TRAVERSE CITY — The first season of Bijou by the Bay after the state shut down movie theaters and other venues amid a COVID-19 outbreak didn’t go as city leaders had hoped.

The movie theater is located inside the former Con Foster Museum in Traverse City’s Clinch Park. When the commissioners renewed the Traverse City Film Festival’s lease in August 2021 and extended it through 2033, they approved two conditions: reopen the theater by December 31, 2021, and stay open at least 200 days a year.

That didn’t happen. The theater was open for about 121 days in 2022, according to an annual report from the film festival’s board of directors.

While the film festival board hopes for better attendance and more days open, enough to meet the contract, Mayor Pro Tem Amy Shamroe said she wants to discuss what the city does when one of its tenants fails to meet all the terms of the contract. lease.

That’s on the city commission agenda Tuesday.

Shamroe said it’s the first time in his seven years in city government that he can remember a tenant on city property breaking their agreement.

“I didn’t bring this up with any specific outcome in mind by any means, but I’m very curious about how this is handled and how we handle it,” he said.

Shamroe, who voted against the lease extension, said she was puzzled to see the theater open briefly, then close again, then reopen later in 2022. Commissioners agreed to renew the lease a few years early because the organization from the film festival wanted to install an improved room. ventilation system to reduce the risk of spreading COVID.

“I understand that staffing issues are staffing issues everywhere, but downtown restaurants are not required by contract to be open X days or available to the public,” he said.

For its part, the organization of the film festival demands overwhelming force — a provision in a contract that releases both parties from obligations if an extraordinary event prevents one or both parties from performing, according to Cornell Law School’s Institute for Legal Information.

Messages were left Saturday with Michael Moore, the film festival’s founder and president.

In its annual report, the organization noted an ongoing public health emergency, with low in-person attendance at movie theaters, restaurants, churches and more after pandemic closures were lifted.

“But lately things seem to be looking up,” the report said. “TCFF schedules the Bijou weekly, offering a wide selection of first-run and classic films, including free admission on certain weekends.”

Attendance numbers are nearing 2019 per-show levels, and the organization indicates it expects the theater to be open at least 200 days in 2023, according to the report.

Shamroe said that’s what the commissioners heard in August 2019. He said they’re not looking for a court fight and the city shouldn’t be “heavy-handed” with their properties. But he added that they didn’t want to let the annual report pass without discussing it, including how city commissioners are kept informed about such matters.

The film festival organization has repeatedly pointed to the major renovations it completed in 2013 to what had been a closed and dilapidated building.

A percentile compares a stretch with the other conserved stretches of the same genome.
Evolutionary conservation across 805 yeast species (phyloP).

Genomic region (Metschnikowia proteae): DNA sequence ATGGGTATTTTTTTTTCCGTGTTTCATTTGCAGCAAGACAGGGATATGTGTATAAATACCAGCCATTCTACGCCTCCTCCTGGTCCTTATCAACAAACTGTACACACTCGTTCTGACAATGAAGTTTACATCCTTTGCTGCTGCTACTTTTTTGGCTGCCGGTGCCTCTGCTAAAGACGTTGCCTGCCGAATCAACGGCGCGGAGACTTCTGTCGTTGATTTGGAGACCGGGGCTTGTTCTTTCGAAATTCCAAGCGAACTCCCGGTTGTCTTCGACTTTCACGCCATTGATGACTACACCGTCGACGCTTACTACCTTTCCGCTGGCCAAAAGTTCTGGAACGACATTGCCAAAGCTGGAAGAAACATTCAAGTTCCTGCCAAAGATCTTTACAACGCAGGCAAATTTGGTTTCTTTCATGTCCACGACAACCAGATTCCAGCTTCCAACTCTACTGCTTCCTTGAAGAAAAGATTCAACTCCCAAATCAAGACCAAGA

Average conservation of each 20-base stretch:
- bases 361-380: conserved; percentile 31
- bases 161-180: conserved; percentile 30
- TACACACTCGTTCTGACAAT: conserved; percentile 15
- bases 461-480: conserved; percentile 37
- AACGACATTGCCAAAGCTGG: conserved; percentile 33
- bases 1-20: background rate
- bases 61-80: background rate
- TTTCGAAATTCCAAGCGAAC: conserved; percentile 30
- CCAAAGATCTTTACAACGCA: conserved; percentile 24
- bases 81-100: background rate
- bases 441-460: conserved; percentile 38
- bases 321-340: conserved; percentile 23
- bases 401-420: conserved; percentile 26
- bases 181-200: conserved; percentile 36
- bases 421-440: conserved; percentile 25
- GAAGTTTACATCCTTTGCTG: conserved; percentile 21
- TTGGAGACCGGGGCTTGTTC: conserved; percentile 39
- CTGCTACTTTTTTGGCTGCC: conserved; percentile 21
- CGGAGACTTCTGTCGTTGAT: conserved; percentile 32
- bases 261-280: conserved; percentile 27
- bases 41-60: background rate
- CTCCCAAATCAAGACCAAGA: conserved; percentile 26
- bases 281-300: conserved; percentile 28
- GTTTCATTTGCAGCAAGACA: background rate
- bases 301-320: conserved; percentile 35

If the organization continues to break its lease, another organization may want the opportunity to lease the building, Shamroe said.

In other business Tuesday, city commissioners will consider a land swap and the sale of a city parking lot for a housing project.

A proposed transaction would sell Lot O at the corner of State and Cass streets to HomeStretch Nonprofit Housing, which plans to convert the lot into a four-story building with affordable housing and commercial space.

Commissioners previously asked to delay a vote on the purchase agreement because the final draft of the contract was not complete. Mayor Pro Tem Amy Shamroe said she’s ready to discuss the deal now that she’s back on the board and thinks the project is good overall.

Neighboring property and business owners previously told city leaders they wanted to retain some of the access Lot O provided, but negotiations fell silent. HomeStretch CEO Jon Stimson previously said an initial concept provided such access, but the Downtown Development Authority has requested to remove a driveway on State Street. The commissioners postponed deciding how to handle the problem until after the contract was completed.

Another agreement will formalize the financing of a land exchange approved by the city commissioners on January 3. They agreed to purchase land along State Street near Pine Street from Socks Construction Company for $6,599,340, with Socks Construction to purchase an adjacent municipal parking lot for $4,913,625.

This is land that could become the site of a long-planned third parking lot, city officials said, and would be a more practical building site than the land Socks Construction will buy, as previously reported.

Shamroe said he agreed the purchase makes more sense than previous parking plans that would have spanned an alley. He also agreed that the rising costs of the project are a concern.

That’s a risk when people pressure city leaders not to rush, he said.

“I think it’s unfortunate that it costs so much, but I think it’s something we need to do, because in a city like ours, we should have a lot of parking and all that drainage and everything that goes into our river,” he said, adding. that a parking pad would be one way to reduce.